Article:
Book Review: Positive: A Memoir

Positive: A Memoir by Paige Rawl and Ali Benjamin

Paige Rawl was born HIV positive, but for most of her childhood, the illness never defined her life. All she knew was that she had to take some horrible medicine on a daily basis and visit the hospital frequently. But aside from that she was living life to the fullest. An all-rounder, she did well in school, played soccer and was a cheerleader. However, life took a dive when she entered middle school. She became best friends with a girl called Yasmine, and one day when trying to console Yasmine, brought up her HIV status in conversation. The news sread fast. Paige lost her closest friend and her trust in people. She became the target of bullies and was called nasty names in person, poison letters and graffiti.

Even the adults at school were unhelpful; not only were they unable to stop the bullying, they discredited her discomfort and accused her of stirring up trouble. Her soccer coach even made jokes about her. Paige suffered the bullying, which led her to sink into depression and a suicide attempt. She survived and sought refuge with the people who shared and sympathised with her story.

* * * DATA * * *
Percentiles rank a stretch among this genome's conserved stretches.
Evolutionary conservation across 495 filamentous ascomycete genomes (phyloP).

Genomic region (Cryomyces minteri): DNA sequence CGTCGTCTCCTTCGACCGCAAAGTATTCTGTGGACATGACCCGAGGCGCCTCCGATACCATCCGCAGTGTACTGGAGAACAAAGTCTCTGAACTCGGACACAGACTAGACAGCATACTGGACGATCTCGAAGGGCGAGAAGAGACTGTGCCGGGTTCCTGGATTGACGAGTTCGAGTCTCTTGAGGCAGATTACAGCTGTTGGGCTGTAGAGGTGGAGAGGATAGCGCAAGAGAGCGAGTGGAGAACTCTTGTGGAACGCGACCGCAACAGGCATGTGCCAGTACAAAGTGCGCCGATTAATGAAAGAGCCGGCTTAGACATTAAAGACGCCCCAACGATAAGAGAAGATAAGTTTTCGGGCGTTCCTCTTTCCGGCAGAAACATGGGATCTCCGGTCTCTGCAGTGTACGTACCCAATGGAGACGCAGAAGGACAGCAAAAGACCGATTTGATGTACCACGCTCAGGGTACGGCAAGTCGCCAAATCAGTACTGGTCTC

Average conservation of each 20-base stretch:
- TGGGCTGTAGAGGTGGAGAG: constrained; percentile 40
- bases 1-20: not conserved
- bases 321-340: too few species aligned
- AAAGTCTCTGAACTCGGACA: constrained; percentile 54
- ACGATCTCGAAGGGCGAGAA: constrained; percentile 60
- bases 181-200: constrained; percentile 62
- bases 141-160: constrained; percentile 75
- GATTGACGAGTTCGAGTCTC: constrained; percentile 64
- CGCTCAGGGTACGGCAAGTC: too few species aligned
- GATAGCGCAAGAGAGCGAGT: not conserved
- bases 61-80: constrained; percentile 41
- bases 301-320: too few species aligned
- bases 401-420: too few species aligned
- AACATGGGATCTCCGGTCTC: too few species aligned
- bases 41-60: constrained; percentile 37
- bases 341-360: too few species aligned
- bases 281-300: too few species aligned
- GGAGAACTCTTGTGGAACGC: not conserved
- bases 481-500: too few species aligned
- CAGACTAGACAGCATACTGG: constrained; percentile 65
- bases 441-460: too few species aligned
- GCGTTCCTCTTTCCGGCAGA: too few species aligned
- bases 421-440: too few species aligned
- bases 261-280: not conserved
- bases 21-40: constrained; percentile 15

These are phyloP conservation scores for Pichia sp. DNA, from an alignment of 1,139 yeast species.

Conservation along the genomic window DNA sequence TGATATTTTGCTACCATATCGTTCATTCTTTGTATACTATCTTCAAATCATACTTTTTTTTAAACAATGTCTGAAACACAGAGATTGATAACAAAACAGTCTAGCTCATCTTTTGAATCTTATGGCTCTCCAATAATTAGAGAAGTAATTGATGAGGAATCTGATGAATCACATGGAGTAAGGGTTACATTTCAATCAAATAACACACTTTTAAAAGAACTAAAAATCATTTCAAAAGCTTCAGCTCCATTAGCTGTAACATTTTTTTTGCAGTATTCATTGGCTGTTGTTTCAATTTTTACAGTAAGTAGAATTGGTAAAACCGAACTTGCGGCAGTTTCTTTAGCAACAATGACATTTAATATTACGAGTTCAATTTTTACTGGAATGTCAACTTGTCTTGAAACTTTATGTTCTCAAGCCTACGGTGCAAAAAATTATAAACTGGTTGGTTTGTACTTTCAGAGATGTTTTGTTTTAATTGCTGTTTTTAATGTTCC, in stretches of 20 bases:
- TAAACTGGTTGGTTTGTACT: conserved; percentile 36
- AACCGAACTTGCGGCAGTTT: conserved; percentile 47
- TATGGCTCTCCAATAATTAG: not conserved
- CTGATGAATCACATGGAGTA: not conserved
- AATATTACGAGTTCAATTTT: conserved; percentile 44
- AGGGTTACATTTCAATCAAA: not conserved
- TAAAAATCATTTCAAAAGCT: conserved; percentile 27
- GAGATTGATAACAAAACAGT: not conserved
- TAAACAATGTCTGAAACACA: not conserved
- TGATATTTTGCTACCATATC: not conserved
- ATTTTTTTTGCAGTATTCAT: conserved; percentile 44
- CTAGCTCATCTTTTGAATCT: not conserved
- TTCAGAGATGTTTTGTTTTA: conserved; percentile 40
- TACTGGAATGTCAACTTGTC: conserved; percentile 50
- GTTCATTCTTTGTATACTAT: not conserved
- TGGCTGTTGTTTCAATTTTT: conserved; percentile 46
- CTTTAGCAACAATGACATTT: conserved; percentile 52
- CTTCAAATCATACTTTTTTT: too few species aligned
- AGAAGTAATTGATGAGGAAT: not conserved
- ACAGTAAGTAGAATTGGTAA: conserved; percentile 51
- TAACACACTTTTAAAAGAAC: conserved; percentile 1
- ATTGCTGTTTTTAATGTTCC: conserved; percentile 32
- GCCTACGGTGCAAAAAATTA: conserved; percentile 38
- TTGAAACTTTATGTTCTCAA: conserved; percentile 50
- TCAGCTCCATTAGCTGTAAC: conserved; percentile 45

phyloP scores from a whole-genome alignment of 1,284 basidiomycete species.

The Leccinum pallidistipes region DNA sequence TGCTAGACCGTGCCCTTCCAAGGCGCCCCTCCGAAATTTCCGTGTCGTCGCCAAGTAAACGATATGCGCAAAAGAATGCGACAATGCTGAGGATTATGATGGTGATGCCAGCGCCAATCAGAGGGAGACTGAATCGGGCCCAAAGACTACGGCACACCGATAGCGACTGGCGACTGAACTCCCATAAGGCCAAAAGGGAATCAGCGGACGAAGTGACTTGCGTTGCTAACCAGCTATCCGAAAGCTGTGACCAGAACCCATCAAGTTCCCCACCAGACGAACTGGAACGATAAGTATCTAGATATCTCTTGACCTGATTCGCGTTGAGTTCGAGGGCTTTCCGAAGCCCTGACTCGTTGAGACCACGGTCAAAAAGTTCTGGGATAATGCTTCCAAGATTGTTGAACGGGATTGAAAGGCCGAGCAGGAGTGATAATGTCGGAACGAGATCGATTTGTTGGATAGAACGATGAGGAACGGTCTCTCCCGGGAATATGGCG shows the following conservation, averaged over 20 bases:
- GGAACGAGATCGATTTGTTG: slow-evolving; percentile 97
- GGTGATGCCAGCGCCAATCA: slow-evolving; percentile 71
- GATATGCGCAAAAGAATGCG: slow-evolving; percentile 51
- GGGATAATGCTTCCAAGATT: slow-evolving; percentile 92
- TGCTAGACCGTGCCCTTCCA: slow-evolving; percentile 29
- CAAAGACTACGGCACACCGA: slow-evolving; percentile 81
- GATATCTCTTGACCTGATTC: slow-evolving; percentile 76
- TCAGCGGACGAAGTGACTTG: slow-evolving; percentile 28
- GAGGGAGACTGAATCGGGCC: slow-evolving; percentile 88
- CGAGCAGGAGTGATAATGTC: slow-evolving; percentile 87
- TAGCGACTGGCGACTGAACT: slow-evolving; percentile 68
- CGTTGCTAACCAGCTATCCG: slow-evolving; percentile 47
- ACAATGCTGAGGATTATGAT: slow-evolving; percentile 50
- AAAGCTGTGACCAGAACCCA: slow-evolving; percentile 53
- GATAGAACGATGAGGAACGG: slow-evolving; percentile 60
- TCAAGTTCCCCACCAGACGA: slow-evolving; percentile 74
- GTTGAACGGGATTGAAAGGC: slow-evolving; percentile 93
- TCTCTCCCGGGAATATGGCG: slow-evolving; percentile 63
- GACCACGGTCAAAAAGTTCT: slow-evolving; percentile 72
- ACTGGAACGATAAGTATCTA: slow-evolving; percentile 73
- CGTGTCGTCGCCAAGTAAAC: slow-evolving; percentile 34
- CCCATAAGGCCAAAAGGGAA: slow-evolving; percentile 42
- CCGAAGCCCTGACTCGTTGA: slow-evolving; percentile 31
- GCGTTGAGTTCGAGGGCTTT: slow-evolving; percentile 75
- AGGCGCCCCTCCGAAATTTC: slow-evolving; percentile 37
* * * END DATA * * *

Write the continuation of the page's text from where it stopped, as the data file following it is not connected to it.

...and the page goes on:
Paige’s memoir is penned in simple yet poignant and relatable prose. Her resilience and courage shines through her moving stag], and many readers have marvelled about how much of an inspiration and role mode she is. Her story delivers a powerful message – she couldn’t change other people. but she could change her life, take her future in her own hands. and then perhaps try to change the world. She put her revelation into action, and today, she is an active advocate for youths with HIV and AIDS, and actively speaks out against bullying.

The language is simple and easily digested by teenagers and adolescents. In fact, the book is probably most suited for a teenage audience, who will personally encounter many of the themes illustrated in the book, such as bullying, being different, the dangers of ignorance and fear of something unknown. Nevertheless, a story about courage is always appreciated regardless of age group. Parents and teachers especially, may value the book for the lessons they can impart to children and teenagers.

0n the flipside, the story is told in a largely American setting. Many international readers found the resources mentioned in the book for HIV-positive and AIDS patients to be useful, but these resources would largely not be applicable in Singapore. There is also some reference to American pop culture and society that may be lost to local readers.

– This book review first appeared in a lifestyle magazine.